Until 1997, the uses of English in Hong Kong were utilitarian: the British empire needed a local élite whose proficiency in English would allow it to serve the British administration in civil service and in trade. In other words, British imperialism needed servants, not free men. To this end the education system was oriented, that Hong Kong might reliably provide compradors for Britain’s imperialist operations.
Today, however, such an orientation is manifestly unsuitable. Even civil servants who passed through English-medium education under the British empire often chafe at having to answer questions in English at press conferences. While Hong Kong’s place as a hub of international trade and a ‘free city’ in the Chinese empire requires that enough people be both able and willing to speak good English, it is not entirely surprising that the end of the colonial æra has changed people’s feelings about English. Rather than being about serving as a comprador in colonial society and moving up the social ladder, mastering English has to be about understanding of non-Chinese, not on the level of pidgin trade talk but on the level of civilization. Unless Hong Kong’s students go through these growing-pains, especially the city’s best students, Hong Kong cannot succeed.
For any school, an advantage of ancient Greek learnt on its own terms is a much better ability to deal with the grammar and literary style of English, as well as a deeper understanding of the ancient literary and philosophical roots of Western society. If the peoples of the world are to speak in rich cultural languages, expressing rich cultural heritages, they need more than a generic neoliberal pidgin English: they need deep culture, both in identifying with their own peoples and in speaking to other peoples. A Hongkonger able not only to parse a Greek verb but to write in the manner of Thucydides, and to read Plato in the original, could with much greater confidence find his voice in speaking to the West.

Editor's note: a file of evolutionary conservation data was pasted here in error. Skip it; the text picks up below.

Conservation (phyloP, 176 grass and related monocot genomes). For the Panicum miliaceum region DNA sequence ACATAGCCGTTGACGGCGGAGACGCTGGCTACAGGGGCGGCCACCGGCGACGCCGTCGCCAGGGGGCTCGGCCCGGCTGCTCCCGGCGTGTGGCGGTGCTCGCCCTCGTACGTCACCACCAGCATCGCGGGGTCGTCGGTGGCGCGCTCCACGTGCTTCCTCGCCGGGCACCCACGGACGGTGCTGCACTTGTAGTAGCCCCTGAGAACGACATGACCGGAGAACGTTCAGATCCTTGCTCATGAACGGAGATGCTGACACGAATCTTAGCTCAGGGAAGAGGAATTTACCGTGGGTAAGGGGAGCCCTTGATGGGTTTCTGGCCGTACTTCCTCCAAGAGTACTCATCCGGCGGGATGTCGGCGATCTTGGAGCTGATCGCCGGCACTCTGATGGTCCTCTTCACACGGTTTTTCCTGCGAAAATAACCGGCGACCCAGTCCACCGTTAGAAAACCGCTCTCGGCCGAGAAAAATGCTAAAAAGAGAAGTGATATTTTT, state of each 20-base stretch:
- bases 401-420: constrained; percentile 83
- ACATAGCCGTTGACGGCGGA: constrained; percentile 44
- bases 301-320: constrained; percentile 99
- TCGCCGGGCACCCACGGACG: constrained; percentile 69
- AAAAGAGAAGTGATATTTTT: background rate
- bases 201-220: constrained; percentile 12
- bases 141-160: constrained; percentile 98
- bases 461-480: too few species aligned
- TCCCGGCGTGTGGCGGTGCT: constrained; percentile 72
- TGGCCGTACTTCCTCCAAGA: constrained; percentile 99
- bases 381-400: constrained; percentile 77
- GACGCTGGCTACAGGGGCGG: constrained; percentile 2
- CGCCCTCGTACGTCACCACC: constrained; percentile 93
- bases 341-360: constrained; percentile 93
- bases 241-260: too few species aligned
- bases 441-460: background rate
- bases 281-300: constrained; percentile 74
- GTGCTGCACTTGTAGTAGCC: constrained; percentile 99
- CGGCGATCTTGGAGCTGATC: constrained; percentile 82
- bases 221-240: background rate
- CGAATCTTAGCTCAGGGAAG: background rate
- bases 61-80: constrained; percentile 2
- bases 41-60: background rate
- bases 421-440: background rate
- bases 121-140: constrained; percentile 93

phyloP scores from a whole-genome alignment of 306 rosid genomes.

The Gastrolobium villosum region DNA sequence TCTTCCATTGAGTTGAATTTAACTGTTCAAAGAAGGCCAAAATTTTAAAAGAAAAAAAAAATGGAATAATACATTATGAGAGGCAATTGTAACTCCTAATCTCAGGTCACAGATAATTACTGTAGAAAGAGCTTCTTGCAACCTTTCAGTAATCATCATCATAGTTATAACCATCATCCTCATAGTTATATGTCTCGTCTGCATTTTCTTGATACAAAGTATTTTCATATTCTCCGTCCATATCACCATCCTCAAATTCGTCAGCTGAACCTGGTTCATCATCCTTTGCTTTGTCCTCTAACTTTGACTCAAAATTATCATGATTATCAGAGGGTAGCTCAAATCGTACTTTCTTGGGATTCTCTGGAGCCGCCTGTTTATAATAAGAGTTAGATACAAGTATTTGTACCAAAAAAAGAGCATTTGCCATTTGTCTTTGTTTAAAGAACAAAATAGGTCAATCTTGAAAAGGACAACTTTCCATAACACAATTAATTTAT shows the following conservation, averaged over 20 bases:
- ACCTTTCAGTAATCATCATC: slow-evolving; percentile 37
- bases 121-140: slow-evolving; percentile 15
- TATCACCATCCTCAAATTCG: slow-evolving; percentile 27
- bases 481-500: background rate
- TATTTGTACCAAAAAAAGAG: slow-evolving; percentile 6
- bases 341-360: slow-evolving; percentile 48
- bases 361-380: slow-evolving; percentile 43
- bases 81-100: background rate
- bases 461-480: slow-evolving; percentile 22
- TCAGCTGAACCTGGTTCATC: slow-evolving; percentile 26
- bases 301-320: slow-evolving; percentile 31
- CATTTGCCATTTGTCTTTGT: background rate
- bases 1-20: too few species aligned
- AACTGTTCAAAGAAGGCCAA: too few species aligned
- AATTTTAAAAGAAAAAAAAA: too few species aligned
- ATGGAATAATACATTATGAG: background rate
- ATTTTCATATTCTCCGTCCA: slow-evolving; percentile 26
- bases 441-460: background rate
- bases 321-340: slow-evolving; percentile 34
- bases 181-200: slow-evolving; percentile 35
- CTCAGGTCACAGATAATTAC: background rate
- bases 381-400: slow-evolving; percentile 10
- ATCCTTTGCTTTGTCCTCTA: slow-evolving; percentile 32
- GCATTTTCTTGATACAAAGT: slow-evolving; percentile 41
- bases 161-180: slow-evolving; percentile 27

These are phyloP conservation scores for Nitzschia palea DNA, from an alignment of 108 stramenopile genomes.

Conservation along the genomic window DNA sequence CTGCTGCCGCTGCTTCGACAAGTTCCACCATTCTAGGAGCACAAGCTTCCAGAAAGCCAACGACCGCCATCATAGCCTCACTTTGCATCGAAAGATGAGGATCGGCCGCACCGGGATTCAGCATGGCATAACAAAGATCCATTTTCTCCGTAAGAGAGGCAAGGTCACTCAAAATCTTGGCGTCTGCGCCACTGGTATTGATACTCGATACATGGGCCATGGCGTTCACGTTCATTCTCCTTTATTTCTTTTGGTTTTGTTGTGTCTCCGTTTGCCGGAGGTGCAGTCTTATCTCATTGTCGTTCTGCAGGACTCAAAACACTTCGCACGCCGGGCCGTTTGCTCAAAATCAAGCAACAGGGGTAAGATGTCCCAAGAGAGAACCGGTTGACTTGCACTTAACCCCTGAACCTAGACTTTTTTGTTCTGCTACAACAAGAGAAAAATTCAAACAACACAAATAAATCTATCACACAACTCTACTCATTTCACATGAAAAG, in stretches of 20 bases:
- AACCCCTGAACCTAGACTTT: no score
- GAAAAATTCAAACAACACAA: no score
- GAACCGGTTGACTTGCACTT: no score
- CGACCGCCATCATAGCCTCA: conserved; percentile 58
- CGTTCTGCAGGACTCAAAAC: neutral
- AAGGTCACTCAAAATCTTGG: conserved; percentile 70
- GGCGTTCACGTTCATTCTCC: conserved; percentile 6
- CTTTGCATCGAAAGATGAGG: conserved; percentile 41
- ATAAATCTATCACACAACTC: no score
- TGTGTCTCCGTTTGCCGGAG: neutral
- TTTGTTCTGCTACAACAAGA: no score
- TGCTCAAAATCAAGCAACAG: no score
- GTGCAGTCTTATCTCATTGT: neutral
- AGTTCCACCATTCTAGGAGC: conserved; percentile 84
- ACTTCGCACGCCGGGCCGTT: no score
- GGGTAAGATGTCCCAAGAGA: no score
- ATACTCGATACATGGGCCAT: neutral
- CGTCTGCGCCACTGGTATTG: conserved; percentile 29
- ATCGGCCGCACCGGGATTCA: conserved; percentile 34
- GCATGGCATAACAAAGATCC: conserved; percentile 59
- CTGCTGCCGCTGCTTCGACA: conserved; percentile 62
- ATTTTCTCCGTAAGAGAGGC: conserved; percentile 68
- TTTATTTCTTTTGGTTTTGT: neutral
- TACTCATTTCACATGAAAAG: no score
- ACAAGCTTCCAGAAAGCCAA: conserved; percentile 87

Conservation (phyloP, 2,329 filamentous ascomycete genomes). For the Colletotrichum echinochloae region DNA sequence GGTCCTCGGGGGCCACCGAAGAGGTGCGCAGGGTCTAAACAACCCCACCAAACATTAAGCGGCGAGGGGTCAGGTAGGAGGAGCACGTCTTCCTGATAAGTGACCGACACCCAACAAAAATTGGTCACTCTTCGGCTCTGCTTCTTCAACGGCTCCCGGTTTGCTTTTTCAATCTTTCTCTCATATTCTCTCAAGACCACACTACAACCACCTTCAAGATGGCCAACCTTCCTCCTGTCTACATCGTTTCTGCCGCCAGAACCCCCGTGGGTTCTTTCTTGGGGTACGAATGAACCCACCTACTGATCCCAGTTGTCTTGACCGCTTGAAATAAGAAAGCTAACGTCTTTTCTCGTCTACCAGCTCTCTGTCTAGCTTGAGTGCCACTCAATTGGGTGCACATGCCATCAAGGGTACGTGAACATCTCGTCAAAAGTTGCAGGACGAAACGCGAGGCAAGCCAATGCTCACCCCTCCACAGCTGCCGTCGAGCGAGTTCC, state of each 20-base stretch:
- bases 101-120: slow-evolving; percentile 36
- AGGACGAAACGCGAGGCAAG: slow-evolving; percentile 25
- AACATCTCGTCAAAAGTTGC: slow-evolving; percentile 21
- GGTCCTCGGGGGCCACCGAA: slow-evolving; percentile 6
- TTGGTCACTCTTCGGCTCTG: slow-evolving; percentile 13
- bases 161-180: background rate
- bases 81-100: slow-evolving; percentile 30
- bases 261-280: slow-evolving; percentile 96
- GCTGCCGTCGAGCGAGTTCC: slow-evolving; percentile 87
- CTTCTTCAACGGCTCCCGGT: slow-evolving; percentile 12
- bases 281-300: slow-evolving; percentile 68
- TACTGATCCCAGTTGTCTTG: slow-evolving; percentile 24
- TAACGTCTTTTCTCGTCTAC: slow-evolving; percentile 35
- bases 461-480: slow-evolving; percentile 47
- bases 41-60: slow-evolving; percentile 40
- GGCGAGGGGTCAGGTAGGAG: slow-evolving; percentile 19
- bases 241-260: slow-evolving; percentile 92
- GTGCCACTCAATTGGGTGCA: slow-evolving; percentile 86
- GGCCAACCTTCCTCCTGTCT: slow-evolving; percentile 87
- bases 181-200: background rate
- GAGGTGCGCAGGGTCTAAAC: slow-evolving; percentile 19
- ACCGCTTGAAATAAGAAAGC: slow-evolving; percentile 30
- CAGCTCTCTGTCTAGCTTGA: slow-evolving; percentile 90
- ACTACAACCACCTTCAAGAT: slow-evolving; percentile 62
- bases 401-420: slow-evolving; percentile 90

For a Christian school, the advantages are even greater. Even one cohort of secondary-school graduates who can read Greek is a number of students who can read the New Testament, the Septuagint, and many of the Church fathers, of whom the young men can already be further trained to serve as deacons in the Church, and some of those as elders able to teach people the word of God. The use of Greek rather than Latin also gives them access to a broader range of theological resources, by which the Chinese church can find its identity within the one Holy Catholic Church with reference not only to the theology of the Reformation but also to non-Western concepts that can speak to the Chinese. In this way, the Chinese churches will be independent from the West, but also catholic. One cohort may be but a few students; but cohort upon cohort, year after year, brings to the Sinosphere a growing number of students who already have the language skills that seminaries want their graduates to have, and others who with training will be able to teach ancient Greek themselves, and others who can begin to deal philosophically with both Plotinus and Zhu Xi.